Eva on Eva
I was born in Atlanta Georgia during the olden days, when pot was a cooking utensil, webs were for spiders and civil rights were for white folks. We lived in the house my grandfather built. He had been a slave and built that house six years after the civil war.
My mother was a school teacher; my father a pharmacist. I attended segregated schools all my life and finished at Spelman, the black woman’s college in 1937.
After college, during the Second World War, I had the very good sense to marry Bill Rutland. He worked as a civilian at the Tuskegee Army Airbase where Uncle Sam reluctantly trained colored pilots for the first time.
After the war, the armed forces integrated and Bill and I moved west to California where we raised our children. It was the early 1950s and blacks and whites were just beginning to mix, at least a little bit.
My book “When We Were Colored, A Mother’s Story,’ was first published in 1964, I wanted all mothers to know that my black children were just like their white children; filled with all the joys, and insecurities of childhood, just as precious and just as fragile.
I think my story is as relevant today as it was when I wrote it. It goes beyond black and white. It’s really about the fears that all mothers face as we struggle to raise healthy, happy, productive children.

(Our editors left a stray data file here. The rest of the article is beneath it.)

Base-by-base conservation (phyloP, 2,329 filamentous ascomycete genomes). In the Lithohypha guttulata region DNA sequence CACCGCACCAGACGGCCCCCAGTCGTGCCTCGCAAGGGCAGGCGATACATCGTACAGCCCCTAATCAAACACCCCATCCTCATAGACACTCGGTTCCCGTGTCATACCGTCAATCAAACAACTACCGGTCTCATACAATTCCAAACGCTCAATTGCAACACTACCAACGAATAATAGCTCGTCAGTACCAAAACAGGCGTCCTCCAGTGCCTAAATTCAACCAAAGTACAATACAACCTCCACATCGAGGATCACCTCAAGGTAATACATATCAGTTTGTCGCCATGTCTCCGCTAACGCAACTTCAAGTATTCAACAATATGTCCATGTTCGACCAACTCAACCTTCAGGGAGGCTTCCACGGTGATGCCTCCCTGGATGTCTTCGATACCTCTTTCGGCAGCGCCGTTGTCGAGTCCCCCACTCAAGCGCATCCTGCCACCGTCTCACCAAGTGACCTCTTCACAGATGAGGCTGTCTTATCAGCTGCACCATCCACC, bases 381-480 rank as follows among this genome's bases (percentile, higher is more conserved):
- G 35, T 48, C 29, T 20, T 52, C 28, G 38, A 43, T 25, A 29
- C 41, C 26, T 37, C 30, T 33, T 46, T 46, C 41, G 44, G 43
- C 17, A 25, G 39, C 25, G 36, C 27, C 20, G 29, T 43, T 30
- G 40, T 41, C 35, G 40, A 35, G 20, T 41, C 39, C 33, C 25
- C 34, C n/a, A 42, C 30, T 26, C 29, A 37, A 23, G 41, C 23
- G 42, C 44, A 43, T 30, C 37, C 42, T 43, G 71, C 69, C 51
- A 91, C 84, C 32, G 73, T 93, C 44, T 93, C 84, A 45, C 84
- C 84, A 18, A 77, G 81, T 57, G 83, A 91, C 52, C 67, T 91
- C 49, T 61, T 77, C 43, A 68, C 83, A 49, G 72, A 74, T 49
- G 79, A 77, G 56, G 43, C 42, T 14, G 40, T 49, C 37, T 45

As you read this book, I hope you will forgive my husband’s outrageous cussing and his careless use of the “n” word, which for him was more endearing than insulting. His best buddy was his main “you-know-what.”
Forgive me too. I’m not quite up on today’s politically correct phrasing. We were colored in my day, or Negro, definitely not African American.
Oh, and another thing, my children tell me my views of Malcolm X in this book are outdated. By the time he was killed he was no longer preaching hate. So, my apologies to Mr. X.
Anyway, this book was written in the olden days “when we were colored,” and I told it like it was. So, I warn you, try not to be offended, just enjoy.